More families falling into poverty

More families are struggling to make ends meet swissinfo C Helmle

Family organisations in Switzerland say Swiss families are increasingly likely to fall into poverty.

This content was published on August 20, 2002 - 20:32

The organisations are calling on the Swiss government to introduce a series of measures, costing SFr720 million annually, to help families.

The call came from the Federal Commission on Family Policy together with leading non governmental organisations such as Pro Familia and Pro Juventute.

President of the Commission Jürg Krummenacher said Swiss families were more likely to fall below the poverty line than other sectors of society.

"Sixty per cent of people living in poverty in Switzerland are in families," Krummenacher told swissinfo. "We have 120,000 children below the poverty line."

Nationwide child benefit

The Commission's main demand is the introduction of a nationwide system of child benefit, with a minimum payment of SFr200 per month per child, rising to SFr250 for young people still in education.

"At the moment we have a different level of child benefit for each different canton," Krummenacher pointed out. "In the canton with the lowest level, child benefit is only 44 per cent of the child benefit in the canton with the highest level."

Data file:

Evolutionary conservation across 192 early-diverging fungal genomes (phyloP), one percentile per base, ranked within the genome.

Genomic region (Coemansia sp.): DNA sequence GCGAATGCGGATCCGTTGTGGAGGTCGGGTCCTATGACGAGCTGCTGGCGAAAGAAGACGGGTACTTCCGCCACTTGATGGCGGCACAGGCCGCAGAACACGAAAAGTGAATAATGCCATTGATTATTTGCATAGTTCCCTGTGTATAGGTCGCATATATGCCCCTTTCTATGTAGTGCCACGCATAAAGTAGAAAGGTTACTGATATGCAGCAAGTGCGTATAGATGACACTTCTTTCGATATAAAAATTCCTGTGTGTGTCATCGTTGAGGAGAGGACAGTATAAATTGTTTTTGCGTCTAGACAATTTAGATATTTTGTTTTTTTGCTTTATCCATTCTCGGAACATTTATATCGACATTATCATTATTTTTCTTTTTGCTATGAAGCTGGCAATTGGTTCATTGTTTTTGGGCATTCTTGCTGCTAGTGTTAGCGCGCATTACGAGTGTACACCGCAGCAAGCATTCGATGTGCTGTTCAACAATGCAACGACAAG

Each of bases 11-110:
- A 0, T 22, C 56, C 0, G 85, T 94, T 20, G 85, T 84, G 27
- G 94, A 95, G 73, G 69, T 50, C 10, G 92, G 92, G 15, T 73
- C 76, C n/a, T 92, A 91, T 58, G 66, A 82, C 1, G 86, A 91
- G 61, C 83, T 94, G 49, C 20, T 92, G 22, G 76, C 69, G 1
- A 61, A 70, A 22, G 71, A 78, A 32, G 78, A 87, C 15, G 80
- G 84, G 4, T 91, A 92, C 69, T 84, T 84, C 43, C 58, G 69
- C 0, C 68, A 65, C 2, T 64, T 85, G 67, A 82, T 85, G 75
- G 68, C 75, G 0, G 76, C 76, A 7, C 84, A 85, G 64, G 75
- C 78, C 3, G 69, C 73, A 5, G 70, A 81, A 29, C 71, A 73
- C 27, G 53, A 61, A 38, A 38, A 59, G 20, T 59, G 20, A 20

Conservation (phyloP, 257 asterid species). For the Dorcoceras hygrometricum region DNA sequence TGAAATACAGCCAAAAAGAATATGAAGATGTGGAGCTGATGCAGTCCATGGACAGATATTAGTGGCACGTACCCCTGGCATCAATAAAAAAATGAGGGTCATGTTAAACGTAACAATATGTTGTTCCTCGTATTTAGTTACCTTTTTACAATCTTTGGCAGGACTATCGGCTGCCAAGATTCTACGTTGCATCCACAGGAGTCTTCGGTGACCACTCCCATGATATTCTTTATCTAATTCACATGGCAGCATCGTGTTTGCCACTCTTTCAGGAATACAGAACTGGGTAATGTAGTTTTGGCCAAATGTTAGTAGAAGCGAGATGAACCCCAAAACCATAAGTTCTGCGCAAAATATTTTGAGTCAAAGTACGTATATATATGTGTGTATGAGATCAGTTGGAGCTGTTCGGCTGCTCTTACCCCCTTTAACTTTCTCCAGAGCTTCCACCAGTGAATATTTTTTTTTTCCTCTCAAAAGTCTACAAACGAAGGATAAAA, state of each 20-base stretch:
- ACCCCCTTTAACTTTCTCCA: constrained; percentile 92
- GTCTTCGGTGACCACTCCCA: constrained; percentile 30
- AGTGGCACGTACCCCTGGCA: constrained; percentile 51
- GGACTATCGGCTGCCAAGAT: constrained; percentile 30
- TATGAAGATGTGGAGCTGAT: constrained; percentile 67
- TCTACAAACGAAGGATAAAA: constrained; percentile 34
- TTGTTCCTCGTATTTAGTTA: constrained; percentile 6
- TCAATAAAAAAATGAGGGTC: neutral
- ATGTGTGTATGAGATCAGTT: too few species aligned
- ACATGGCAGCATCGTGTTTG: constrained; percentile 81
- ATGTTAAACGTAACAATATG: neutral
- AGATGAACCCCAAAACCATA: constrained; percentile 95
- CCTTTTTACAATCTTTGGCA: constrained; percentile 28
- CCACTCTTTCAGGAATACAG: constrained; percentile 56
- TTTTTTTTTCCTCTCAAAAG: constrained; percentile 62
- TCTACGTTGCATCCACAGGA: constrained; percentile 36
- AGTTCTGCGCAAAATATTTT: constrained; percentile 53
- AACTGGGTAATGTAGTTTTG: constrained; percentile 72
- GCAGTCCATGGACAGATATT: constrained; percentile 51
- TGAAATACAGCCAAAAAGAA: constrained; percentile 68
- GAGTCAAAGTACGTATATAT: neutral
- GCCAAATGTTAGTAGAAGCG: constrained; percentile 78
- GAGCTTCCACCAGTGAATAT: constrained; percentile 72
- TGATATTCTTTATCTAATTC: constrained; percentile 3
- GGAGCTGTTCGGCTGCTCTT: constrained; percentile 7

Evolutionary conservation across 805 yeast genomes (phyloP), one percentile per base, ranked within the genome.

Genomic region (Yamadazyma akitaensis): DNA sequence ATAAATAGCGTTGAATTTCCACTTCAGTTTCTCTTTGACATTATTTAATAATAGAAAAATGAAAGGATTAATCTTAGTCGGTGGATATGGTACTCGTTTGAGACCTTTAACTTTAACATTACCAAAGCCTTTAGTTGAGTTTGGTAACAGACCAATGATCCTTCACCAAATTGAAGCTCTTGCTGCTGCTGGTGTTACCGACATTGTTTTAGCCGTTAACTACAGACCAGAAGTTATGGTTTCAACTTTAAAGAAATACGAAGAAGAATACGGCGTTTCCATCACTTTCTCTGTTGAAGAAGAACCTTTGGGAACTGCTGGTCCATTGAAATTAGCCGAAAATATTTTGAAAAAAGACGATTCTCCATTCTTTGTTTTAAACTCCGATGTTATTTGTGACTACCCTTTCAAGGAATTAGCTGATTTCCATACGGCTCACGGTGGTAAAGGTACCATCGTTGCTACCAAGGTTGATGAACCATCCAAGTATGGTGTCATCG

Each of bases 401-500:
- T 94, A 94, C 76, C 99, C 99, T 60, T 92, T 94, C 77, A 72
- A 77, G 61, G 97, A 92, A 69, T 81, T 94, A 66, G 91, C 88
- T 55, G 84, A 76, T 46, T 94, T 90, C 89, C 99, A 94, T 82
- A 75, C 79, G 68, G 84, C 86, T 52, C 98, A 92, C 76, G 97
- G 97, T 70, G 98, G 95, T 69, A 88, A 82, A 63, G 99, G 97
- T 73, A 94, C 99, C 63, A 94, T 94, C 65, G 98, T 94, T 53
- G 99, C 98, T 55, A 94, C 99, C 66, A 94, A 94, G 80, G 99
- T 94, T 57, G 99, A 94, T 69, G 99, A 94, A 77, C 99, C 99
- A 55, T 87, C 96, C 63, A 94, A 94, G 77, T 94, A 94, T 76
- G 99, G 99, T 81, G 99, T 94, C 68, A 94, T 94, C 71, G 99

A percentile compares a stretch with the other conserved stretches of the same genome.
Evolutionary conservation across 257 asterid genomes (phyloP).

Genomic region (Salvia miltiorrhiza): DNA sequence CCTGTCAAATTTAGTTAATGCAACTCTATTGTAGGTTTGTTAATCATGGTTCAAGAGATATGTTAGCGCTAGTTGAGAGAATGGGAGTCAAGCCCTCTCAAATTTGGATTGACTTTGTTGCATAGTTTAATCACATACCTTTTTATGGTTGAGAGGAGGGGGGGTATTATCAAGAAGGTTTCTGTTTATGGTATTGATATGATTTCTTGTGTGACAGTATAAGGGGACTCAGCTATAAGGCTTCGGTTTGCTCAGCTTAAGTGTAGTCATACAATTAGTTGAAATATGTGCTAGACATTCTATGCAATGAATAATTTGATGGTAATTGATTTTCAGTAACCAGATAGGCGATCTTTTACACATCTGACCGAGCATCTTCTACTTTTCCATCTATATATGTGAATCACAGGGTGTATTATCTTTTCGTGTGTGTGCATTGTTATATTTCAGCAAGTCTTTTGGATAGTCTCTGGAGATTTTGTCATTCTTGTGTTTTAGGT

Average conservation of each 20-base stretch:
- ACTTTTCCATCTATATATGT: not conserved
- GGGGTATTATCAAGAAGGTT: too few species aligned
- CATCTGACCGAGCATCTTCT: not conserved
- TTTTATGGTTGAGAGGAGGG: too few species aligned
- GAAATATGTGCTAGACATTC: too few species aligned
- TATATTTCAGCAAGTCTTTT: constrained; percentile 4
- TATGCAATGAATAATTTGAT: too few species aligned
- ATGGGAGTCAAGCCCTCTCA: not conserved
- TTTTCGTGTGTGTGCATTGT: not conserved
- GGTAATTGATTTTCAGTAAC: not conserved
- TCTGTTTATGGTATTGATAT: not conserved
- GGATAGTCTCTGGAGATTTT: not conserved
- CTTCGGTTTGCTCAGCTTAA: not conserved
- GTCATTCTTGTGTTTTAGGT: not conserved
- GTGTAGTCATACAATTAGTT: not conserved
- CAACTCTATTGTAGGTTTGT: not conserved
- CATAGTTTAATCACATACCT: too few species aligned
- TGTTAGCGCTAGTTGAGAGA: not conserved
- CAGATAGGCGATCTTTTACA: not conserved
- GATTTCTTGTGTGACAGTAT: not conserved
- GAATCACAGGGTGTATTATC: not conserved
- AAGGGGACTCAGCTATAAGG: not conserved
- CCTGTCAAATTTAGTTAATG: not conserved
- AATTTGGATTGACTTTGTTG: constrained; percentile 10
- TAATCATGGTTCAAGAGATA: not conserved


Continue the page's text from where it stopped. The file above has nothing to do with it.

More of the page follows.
"We think families deserve more compensation for the financial burdens they bear."

More child care

But the Commission also wants a series of practical measures designed to help families increase their income themselves, for example by making it easier for mothers to work.

"We want much more institutionalised child care," Krummenacher explained. "Switzerland really lags behind other European countries in this field."

"And we need an education policy which is more suited to families," he continued, referring to the practice whereby many Swiss schools still operate irregular timetables, so that children in the same family may be starting and leaving school at different times of the day.

Krummenacher is also hopeful that the introduction of a national system of paid maternity leave - long called for by Swiss women's organisations - may not be too far off.

"The Swiss people have rejected maternity leave several times," he admitted, "but it seems there has been a change of heart, especially among parliamentarians; over a hundred of them have now called for maternity leave."

"The problem is that traditionally the family has been seen as a private affair in Switzerland," Krummenacher continued. "But now we think it's time for the government to commit to a real family policy."

by Imogen Foulkes

Key facts

120,000 children in Switzerland live in poverty.
22 per cent of single parents living in towns and cities are receiving income support.
Child benefit varies greatly from canton to canton.
There is no national system of paid maternity leave in Switzerland.

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